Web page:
Russia has crossed a dangerous line in cutting gas supplies to Ukraine. While Moscow has legitimate grounds for complaint in its dispute with Kiev, its actions are irresponsible. The interruption of Ukraine's shipments will damage Russia's efforts to establish itself as a trustworthy energy supplier. It will also cast a shadow over President Vladimir Putin's attempts to increase Russia's global influence. Moscow's year as president of the Group of Eight for 2006 could not have had a more difficult start.The paper also has some advice to offer:
Moscow is within its rights to end the preferential deals under which former Soviet republics buy gas. Given the high global energy prices, price increases are commercially justified. They are also desirable in economic and environmental terms as they could push the region's notoriously inefficient energy users to cut waste.
But the Kremlin's motives are largely political. Mr Putin is taking revenge on Ukraine for the triumph of, Viktor Yushchenko, its west-oriented president, in the Orange revolution. Russia is angry at its loss of prestige, irritated at Kiev's bids to join the European Union and Nato, and fearful of the precedent set by a successful democratic revolt.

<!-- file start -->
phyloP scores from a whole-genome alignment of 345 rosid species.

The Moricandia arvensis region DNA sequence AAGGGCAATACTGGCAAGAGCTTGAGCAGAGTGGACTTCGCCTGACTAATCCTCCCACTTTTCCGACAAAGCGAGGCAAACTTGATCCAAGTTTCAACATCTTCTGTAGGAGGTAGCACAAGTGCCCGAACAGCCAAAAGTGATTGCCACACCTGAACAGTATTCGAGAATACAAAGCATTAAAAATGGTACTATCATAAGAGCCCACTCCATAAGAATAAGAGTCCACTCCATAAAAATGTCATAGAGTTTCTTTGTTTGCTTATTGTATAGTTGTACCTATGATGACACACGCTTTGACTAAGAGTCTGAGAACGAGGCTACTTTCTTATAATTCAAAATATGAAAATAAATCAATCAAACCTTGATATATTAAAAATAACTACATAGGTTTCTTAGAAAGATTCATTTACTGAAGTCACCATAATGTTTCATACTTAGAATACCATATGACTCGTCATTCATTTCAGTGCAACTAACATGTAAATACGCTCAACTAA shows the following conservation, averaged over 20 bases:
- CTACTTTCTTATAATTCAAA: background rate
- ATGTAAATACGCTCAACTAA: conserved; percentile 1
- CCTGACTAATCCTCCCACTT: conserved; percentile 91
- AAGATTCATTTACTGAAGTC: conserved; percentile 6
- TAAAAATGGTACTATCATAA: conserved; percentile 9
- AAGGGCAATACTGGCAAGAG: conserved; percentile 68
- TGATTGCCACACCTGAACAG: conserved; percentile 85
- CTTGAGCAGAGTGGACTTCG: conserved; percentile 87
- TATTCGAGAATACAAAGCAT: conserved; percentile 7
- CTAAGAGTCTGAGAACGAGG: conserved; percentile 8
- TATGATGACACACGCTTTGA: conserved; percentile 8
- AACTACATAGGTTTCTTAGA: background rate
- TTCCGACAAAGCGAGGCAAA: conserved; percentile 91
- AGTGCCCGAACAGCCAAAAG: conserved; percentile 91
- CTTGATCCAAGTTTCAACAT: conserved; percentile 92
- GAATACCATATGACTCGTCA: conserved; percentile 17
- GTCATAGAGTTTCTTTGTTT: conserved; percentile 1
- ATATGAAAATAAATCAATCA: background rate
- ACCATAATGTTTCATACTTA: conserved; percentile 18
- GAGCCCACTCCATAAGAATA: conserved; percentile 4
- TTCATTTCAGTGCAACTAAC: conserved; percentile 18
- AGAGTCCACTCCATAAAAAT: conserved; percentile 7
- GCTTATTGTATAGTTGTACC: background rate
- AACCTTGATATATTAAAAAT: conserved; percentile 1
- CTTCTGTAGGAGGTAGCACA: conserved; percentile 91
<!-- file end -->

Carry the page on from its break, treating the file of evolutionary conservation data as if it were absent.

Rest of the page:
As a first step, Gerhard Schröder, the former German chancellor, should reconsider his decision to work for Gazprom as chairman of the planned Baltic Sea gas pipeline. He should not lend his name to such a blatant instrument of Russia's political power.
Mr Putin values Russia's presidency of the Group of Eight for the prestige it will bring Russia as chair of the global elite's top club. He also wants to use Moscow's presidency to address world energy policies. The EU, the US and Japan must tell Mr Putin that if he wants to keep his place among the world's leaders he must start behaving like one.